Taylor Regan had quite an introduction to Malaysian football, attending the final of the 2015 Malaysia Cup in December as more than 70,000 fans crammed into the Shah Alam Stadium.
Double that number of tickets could have been sold and the Australian was sold on this passionate football country after signing for Negeri Sembilan.
“I got tickets for the final from Rob Cornthwaite,” said the defender who left Newcastle Jets in 2015.
“I have never experienced anything like it in Australia. The fans here are fantastic and if you end up in a good city, it is great.
“This is a great way into South-east Asia and Asian football.”
Taylor Regan is one of a growing number of Australian football players who are currently calling Malaysia home.
In the Malaysia Super League, the top tier, there is Cornthwaite at Selangor, Brent Griffiths at Penang, Jonathan McKain with Kelantan and Ndumba Makeche replacing Ryan Griffiths at Sarawak.
Drop down a division and there are four ex-Hyundai A-League stars with Negeri Sembilan - one hour's drive south of the capital Kuala Lumpur - in the country's second tier the Malaysia Premier League.
As well as Regan, there is Alex Smith, Joel Chianese and Andrew Nabbout.
“It is good to have the boys here and we are getting along well and we are looking forward to the challenge ahead in the coming season.”
It probably also helps to settle in a new country when former Sydney Olympic star Gary Phillips, who knows Malaysia very well, is head coach.
“I have known Gary for a while. I was coming off a contract and asked Gary if he knew of anything going in Asia and now here I am in Malaysia.”
For Regan, a Hunter Valley native, it is not hard to understand why Malaysian clubs like Australians.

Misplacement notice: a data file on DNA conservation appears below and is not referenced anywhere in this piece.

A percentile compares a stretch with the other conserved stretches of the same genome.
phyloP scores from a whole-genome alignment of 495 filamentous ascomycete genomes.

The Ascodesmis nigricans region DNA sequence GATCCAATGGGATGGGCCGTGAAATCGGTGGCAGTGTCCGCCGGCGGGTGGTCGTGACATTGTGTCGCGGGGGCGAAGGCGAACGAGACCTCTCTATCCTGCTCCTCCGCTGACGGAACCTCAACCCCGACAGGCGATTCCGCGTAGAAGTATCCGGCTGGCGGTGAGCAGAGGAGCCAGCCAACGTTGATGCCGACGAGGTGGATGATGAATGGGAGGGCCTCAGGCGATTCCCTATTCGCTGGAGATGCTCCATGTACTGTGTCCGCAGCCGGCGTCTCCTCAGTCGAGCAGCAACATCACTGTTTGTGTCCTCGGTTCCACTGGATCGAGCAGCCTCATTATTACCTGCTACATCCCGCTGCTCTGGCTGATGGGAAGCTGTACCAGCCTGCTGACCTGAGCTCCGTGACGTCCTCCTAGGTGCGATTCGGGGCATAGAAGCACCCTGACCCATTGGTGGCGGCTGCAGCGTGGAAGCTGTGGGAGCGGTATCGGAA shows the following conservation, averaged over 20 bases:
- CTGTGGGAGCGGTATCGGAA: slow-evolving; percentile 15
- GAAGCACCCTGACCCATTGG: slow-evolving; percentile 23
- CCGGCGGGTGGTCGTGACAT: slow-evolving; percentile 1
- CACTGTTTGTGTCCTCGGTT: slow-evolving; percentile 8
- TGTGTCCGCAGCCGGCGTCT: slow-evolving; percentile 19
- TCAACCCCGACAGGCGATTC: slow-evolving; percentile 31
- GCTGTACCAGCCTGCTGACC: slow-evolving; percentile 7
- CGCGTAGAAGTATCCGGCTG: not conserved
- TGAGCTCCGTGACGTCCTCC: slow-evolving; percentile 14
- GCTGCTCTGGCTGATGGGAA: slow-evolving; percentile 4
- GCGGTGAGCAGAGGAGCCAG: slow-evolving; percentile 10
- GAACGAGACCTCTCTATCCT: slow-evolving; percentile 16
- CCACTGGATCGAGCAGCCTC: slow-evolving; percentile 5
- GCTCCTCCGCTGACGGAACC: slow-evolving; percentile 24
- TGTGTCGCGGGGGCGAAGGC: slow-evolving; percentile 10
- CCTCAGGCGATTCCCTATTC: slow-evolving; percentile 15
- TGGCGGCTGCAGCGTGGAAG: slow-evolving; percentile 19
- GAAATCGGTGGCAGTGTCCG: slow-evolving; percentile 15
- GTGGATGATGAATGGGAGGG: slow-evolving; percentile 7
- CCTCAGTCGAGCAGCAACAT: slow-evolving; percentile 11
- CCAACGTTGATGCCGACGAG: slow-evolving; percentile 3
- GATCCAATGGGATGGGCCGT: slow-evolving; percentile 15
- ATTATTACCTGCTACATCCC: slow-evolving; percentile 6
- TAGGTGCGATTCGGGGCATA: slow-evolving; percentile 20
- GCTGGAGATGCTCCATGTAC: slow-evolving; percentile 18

Back in the nineties, Scott Ollerenshaw scored a goal a game for Sabah (prompting the memorable nickname “The Ginger Maradona”) and is considered one of the greatest Aussie imports.
Since then, the likes of Sasa Ognenovski, Alex Brosque, Matt McKay, Tim Cahill and Ryan Griffiths and others have built on that Australian reputation around Asia and increasingly those countries to the north are actively searching for players from down under.
“I think the mentality is a big reason,” said Regan.
“The footballers here are technically good even if the national team is going through a tough time. I think they like the Australian attitude and are looking to us as leaders.”
Regan seems to be seen that way as he is already captain of the second tier club that was relegated from the Malaysia Super League in 2013.
“It is a privilege. Being at the back makes it easier and we have quite a young squad. The club has a rich history and is one of the bigger clubs in the past.”
The passion is there but there are other aspect that the Australians can help with.
“It is a lot different to Australia. It is not quite as professional in terms of facilities but we have young boys who want to learn and that is no different to Australia.
“We have to keep them together and keep them strong and we can win some games. That is what it is all about wherever you go.”
All know what is required in the 2016 season that starts in February. “Promotion is the target. We are in the Premier League and need to be back in the Super League.
“The fans want it, the president wants it, we all want it.”